Ted McKeevers Decaying slums in Metropol and the like.

Kevin O'Neills insane cityscapes, in the like of LoEG and Marshall Law but particularly the city of Necropolis in MNemesis the Warlock.

Neopolois in Top Ten.
posted by Artw at 3:10 PM on July 13, 2009 [2 favorites]


MNemesis

Is this to help you remember your 2000AD characters?
posted by biffa at 3:24 PM on July 13, 2009


An interesting list, but I think it suffers a bit from a lack of clear reasoning behind the choices and the order. Or perhaps I skimmed too quickly and missed that paragraph.

As icons of the-city-as-character, I can see why Metropolis, Gotham, and Mega City One were included. For pure artistry and vision, you certainly can't go wrong with Radiant City or Moebius' The City. From Hell's London or Daredevel's New York were certainly loving set pieces. The rest I'm not familiar with. But there doesn't seem to be a unified reason for including these while excluding others.
posted by lekvar at 3:31 PM on July 13, 2009


What, no The City?
posted by Faint of Butt at 3:32 PM on July 13, 2009 [2 favorites]


What, no The Moon?
posted by shmegegge at 3:38 PM on July 13, 2009


What, no awesome niche reference
posted by shakespeherian at 3:41 PM on July 13, 2009 [1 favorite]


Yeah, Transmetropolitan definitely got screwed here. I can't think of another single comic in which the city itself is so integral to the story line (hell, it's in the book's name).
posted by solipsophistocracy at 3:58 PM on July 13, 2009


What, no Grimjack's pan-dimensional Cynosure?

Different zones of the city operate under different physical laws because of the proximity of other dimensions. Guns and other technology work in some parts of the city and not others. Similarly, magic is operable some places and not others. Swords generally work everywhere. Different dimensions variously move in and out of phase with Cynosure, regularly in some instances and randomly in others. Occasionally dimensions will seemingly exist entirely within the confines of Cynosure, as for example the so-called "snowball dimensions" which roam throughout the city, or at "Infinity Lanes," a bowling alley in which each lane is a separate dimension.

Talk about a city with a million stories!
posted by Ron Thanagar at 4:11 PM on July 13, 2009 [1 favorite]


How can you have a Top Ten Comic Book Cities list that doesn't include the Top Ten Comic Book City, Neopolis?
posted by Parasite Unseen at 4:16 PM on July 13, 2009 [2 favorites]


I really do want to live in Opal City, the burg so classy that its most famous villain spends his time drinking tea and reminiscing about his old friend Charles Dickens. Man, this list is lame.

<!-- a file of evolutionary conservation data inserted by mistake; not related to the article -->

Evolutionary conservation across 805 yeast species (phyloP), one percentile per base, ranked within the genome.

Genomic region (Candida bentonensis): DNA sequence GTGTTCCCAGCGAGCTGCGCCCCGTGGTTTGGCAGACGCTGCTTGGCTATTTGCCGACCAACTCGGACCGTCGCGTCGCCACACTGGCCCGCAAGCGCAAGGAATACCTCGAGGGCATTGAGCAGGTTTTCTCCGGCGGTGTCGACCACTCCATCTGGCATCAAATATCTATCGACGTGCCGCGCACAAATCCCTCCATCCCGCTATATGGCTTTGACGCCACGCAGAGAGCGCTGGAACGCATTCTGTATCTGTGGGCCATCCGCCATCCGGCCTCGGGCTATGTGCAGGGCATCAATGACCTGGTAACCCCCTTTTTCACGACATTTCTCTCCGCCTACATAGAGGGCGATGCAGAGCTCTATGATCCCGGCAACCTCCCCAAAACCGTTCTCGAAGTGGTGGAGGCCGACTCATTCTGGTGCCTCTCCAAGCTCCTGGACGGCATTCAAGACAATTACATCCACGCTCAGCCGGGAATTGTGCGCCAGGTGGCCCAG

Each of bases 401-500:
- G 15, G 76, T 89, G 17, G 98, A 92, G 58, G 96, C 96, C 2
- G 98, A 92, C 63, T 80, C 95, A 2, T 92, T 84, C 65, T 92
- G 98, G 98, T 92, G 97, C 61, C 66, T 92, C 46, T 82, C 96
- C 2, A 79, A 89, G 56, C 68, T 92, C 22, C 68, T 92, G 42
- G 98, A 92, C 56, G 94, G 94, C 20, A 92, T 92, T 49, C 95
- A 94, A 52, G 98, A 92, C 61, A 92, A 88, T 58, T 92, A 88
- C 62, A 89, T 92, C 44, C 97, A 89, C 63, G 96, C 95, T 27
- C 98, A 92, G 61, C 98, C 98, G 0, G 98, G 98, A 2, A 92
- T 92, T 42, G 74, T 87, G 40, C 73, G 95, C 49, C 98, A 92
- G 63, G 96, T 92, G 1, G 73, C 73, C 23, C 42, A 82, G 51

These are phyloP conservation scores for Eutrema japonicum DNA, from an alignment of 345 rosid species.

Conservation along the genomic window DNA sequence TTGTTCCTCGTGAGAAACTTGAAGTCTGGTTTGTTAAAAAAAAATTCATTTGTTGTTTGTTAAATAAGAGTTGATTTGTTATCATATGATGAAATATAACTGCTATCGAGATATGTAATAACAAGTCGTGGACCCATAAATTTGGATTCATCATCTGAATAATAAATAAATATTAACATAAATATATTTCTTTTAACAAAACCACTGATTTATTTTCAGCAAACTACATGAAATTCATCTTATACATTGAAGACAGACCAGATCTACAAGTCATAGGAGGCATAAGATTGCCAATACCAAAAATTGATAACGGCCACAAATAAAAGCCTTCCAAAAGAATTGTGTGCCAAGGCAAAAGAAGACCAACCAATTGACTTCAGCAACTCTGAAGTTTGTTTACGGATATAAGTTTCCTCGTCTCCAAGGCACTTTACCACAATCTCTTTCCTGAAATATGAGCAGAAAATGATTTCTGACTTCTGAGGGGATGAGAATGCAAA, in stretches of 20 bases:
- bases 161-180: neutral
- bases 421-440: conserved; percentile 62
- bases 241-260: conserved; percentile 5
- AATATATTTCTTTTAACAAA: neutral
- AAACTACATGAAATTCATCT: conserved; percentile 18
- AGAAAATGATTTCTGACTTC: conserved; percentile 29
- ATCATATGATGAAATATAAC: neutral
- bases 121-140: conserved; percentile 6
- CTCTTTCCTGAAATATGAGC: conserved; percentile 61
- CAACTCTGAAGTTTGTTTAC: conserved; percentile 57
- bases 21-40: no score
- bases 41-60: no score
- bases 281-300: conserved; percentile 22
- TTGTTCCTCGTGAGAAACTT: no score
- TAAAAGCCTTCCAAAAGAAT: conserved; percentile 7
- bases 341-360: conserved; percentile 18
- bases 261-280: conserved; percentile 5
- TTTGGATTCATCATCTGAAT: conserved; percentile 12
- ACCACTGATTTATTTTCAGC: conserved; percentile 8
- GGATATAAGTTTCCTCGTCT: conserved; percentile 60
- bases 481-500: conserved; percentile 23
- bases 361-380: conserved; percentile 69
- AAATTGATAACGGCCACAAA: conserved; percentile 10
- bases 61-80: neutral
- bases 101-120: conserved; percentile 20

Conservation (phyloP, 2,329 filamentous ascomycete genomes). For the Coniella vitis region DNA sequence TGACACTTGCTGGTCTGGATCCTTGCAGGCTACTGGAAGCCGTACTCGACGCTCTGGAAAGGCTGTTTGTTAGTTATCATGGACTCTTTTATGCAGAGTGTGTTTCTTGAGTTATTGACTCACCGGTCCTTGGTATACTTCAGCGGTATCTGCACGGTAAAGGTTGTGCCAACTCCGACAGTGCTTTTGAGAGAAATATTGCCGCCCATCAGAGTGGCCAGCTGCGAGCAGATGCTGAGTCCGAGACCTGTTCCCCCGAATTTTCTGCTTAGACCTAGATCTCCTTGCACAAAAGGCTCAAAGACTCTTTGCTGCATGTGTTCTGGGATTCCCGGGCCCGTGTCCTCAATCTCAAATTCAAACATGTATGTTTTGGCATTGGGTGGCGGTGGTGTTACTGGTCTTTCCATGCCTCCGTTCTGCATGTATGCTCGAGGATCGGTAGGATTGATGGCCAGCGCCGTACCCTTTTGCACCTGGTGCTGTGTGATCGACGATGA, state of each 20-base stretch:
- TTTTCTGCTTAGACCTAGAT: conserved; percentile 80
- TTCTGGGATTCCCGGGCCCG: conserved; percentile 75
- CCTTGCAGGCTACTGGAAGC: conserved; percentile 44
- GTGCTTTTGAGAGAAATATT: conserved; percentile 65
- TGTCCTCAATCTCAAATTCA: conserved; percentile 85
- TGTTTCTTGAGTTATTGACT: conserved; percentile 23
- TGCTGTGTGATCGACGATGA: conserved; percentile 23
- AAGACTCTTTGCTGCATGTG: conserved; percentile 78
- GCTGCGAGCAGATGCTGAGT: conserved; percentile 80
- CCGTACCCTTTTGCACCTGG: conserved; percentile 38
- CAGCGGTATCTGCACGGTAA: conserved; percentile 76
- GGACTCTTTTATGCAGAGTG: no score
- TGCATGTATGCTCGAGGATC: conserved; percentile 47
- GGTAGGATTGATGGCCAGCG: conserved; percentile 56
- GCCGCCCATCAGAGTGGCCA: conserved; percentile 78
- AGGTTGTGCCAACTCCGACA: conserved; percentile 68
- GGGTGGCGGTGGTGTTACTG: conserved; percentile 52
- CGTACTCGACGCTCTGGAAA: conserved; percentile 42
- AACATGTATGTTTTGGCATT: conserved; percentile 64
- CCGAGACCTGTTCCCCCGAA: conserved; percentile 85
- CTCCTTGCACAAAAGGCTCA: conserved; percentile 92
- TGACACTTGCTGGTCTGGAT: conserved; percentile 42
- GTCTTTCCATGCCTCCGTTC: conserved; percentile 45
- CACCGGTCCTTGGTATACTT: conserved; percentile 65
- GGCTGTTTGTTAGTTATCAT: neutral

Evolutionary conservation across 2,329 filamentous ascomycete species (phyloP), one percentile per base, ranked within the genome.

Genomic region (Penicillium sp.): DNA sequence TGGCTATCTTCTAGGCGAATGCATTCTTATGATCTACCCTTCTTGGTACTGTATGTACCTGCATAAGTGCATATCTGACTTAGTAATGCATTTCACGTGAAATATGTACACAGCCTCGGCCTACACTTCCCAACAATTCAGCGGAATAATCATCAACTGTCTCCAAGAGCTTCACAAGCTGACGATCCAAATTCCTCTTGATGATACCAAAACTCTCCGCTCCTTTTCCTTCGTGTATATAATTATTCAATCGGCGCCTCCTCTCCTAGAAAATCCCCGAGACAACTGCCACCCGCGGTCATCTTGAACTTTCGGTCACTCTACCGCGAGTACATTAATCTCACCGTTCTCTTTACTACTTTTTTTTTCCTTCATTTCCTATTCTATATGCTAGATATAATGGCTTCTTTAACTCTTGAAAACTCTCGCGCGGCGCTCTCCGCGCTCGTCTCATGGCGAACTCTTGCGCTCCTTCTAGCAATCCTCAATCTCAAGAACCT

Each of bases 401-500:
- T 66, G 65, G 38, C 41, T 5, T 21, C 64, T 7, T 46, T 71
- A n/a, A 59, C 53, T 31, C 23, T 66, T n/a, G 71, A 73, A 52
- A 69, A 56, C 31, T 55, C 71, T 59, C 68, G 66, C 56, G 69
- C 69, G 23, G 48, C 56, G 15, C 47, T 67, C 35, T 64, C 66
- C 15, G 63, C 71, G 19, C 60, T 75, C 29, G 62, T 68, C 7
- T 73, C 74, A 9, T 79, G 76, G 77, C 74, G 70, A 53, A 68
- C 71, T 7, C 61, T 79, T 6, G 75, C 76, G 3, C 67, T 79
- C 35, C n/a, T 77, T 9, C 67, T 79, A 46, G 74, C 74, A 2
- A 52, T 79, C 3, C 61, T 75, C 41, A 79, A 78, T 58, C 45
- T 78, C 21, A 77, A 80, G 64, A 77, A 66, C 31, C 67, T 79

posted by bettafish at 4:26 PM on July 13, 2009


There's a number of cities that could vie for that top-10 list, ranging from Cynosure, to Bugtown, to Anvard from the Finder comic. But people are going to go with what they know.
posted by happyroach at 4:33 PM on July 13, 2009


I'm kinda partial to that squalid little burg at the end of Lonely Street, where The Goon and Frankie rule from their barstools in Norton's Pub.
posted by BitterOldPunk at 5:03 PM on July 13, 2009


Pretty lame list but at least they did go outside the usual Marvel/DC ghetto these sorts of lists tend to resolutely occupy.
posted by davros42 at 5:26 PM on July 13, 2009


"Man, this list is lame."

No, actually, this list pretty well kicks ass.

Opal City, much fun as it would be to live in a vaguely-fictionalized New Orleans, is pretty much just a setting. Astro City, while titular and certainly important, is another mish-mash of Silver Age tropes—the references are more important than the architecture.

Where it fell down was that it undersold the European comics, which tend to focus more on world building. I mean, any of the Invisible Frontiers books could have had its own entry, but the only one that could easily be dropped is Tintin's Inca City, which is cool and well-drawn, but not nearly as conceptually sophisticated as the others.

Transmet's probably #11, and if we're including adaptations, the graphic novel forms of City of Glass and Thieves World would easily rate.
posted by klangklangston at 5:38 PM on July 13, 2009


Opal City was a living, breathing character in Starman... and while the Big Easy definitely had its influences (the mural in the back bar at Molly's At the Market had pretty much every character in the series... and was painted in the '80s) Minneapolis/St. Paul, Boston and Detroit definitely had their say in its character and design as well. Neoplolis was a massive oversight... but I think The City was too ugly in its bones to make the cut. I preferred Terminal City to Mr. X for retro-future, too.